You MUST DO the Grand Circle Adventure!
We put the trip on the calendar and didn’t do much about it for six months. Becky and I both had a busy year in our respective careers. About a month before the vacation I thought, “Well, I probably ought to do something and plan this,” so I rented a Jucy Van, which we had seen on another vacation. It’s this cool minivan with a rooftop tent and a kitchen in the back. It was only $500 for the week and it gave us the flexibility to do some car camping or stay at hotels along the way.
Day 1I really did want to plan this trip better, but I didn’t. I told Bec this was going to be an old-school college road trip adventure. She was uneasy with this, but she was too busy to do anything about it. When Saturday morning came, we literally started planning our trip as we were driving to Las Vegas to pick up the van rental. That’s right, no planning whatsoever – not even one advanced reservation of anything.
That’s right, no planning whatsoever – not even one advanced reservation of anything.
We picked up the van about 11 o’clock and started up the 15 freeway. Since we had been to Zion and Bryce, we decided to bypass these parks and get as close to Arches National Park as we could.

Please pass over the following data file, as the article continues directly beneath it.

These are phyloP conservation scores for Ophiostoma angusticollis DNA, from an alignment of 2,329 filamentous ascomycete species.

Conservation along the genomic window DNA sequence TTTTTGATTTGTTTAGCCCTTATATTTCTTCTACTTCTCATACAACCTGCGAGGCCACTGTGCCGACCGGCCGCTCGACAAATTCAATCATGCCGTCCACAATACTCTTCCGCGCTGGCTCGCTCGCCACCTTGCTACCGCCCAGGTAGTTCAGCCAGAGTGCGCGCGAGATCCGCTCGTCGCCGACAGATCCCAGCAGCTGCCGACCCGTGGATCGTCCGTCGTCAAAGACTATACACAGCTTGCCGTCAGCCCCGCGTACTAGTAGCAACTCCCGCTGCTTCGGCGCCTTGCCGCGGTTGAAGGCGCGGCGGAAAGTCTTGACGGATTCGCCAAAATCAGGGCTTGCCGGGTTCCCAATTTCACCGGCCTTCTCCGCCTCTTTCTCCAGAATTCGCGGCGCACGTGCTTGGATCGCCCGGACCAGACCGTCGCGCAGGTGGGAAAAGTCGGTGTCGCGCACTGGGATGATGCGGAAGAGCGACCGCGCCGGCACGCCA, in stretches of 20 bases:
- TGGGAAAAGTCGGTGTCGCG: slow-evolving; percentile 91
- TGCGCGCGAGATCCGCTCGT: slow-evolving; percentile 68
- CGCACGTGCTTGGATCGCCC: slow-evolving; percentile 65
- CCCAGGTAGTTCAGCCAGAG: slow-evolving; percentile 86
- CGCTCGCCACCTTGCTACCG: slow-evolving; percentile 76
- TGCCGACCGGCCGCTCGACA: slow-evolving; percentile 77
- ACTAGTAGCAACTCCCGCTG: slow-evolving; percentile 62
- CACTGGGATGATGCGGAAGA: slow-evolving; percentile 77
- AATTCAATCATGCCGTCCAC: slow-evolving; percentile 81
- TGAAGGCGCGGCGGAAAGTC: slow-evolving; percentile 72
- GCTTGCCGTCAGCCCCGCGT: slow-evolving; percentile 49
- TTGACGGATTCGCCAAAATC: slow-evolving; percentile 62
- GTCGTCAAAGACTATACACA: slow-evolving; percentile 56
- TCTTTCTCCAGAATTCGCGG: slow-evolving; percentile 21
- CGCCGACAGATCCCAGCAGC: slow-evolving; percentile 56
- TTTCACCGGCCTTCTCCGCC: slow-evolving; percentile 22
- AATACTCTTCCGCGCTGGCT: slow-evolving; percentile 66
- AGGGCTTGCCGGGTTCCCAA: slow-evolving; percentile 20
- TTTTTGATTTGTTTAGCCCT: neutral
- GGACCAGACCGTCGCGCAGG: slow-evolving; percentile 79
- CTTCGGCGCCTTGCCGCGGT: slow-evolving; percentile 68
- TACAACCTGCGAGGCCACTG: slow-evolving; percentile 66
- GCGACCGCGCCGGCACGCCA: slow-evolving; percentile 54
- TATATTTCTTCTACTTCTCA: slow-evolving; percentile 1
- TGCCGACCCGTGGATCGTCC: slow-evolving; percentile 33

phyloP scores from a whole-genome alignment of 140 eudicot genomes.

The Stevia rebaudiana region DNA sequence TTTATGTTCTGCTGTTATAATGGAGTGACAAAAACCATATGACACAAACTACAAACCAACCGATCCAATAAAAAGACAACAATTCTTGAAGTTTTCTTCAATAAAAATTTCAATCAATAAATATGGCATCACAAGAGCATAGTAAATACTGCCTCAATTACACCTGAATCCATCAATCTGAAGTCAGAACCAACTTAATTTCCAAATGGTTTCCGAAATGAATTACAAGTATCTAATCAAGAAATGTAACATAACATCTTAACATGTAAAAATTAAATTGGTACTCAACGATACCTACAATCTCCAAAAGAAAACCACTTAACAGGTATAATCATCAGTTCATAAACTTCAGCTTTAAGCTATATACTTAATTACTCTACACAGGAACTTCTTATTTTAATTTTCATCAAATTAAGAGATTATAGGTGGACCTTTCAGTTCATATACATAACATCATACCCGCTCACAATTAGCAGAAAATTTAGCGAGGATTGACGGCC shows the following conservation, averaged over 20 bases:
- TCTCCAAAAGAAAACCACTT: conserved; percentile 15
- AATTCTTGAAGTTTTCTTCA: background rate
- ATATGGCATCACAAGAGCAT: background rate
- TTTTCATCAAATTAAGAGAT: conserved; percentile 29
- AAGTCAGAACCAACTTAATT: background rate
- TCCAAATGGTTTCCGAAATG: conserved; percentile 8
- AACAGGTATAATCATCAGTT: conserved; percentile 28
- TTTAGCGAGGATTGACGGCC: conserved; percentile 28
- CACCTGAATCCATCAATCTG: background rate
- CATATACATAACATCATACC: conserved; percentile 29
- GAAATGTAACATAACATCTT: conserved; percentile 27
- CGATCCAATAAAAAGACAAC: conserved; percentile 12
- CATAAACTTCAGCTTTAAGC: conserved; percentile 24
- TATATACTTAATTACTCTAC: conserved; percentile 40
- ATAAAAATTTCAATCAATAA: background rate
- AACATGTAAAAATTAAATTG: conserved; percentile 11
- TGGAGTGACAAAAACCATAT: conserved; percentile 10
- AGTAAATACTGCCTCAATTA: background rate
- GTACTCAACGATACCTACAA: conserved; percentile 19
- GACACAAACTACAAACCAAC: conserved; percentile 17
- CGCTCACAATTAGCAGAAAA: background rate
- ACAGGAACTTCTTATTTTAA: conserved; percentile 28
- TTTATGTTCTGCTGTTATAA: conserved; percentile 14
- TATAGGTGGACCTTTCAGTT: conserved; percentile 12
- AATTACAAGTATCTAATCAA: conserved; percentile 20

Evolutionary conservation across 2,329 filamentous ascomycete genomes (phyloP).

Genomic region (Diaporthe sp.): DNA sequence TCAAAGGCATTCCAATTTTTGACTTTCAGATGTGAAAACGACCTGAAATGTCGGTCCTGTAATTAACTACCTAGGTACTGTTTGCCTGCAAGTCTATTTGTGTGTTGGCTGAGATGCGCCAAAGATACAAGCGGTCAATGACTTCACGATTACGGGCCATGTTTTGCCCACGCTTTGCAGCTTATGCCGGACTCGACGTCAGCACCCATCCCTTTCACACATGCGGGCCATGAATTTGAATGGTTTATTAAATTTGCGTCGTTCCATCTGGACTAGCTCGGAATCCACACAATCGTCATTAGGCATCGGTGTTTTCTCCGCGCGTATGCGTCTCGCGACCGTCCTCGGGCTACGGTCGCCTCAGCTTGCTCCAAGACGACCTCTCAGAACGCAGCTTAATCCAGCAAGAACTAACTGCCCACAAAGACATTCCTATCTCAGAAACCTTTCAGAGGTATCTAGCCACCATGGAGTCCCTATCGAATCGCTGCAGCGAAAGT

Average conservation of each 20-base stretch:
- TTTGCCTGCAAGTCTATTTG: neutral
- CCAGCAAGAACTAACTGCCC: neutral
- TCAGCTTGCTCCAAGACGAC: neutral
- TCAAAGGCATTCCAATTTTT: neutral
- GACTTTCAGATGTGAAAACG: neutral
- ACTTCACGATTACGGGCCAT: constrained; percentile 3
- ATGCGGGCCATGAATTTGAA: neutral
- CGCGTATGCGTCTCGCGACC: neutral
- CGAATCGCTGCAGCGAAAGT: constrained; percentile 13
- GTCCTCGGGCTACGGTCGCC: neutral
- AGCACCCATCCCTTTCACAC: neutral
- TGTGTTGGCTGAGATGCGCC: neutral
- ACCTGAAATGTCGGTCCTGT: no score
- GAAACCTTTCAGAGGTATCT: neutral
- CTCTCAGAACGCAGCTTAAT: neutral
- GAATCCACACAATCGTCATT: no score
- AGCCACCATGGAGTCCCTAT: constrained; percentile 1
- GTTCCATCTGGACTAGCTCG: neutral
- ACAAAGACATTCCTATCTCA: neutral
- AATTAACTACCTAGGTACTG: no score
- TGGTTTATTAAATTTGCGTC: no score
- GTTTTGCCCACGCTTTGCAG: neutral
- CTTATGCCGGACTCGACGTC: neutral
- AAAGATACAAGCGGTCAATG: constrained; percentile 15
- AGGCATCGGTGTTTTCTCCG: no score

After 12 hours of driving, we got to a small town called Green River and checked into a roadside motel for the night. We were less than 50 miles from Arches National Park.
Arches National ParkWe checked out of our hotel in the morning and got to Arches by 10am. It was absolutely beautiful. It was just what you think of when you see giant rock arches in pictures. We did a small hike, then visited the various exhibits throughout the park. There were no backcountry hiking opportunities, so we enjoyed the views and took a lot of pictures. The next time I go to Arches, I want to visit in the afternoon when there are fewer people and we can see the sunset against the red rocks.
Canyonlands Island in the Sky
By early afternoon we decided to head down the road to Moab for lunch, then on to Canyonlands National Park. Now Canyonlands is actually two parks in one. One section is called Island in the Sky. There’s another section south of that called The Needles. You can’t get from one to the other. There’s no road access or river access so you have to drive out of the park and drive about 80 miles to get to the lower part of the park.
We stopped at Island in the Sky. We just drove into the park not knowing what to expect. We took the first dirt road to the left and found ourselves in a huge expansive canyon with sheer rock faces that dropped off 2000 to 3000 feet. There was a four-wheel drive road that you could drive down into the canyon 100 miles and get to the banks of the Green River. Note to self: Someday go back there with a four-wheel drive and do that.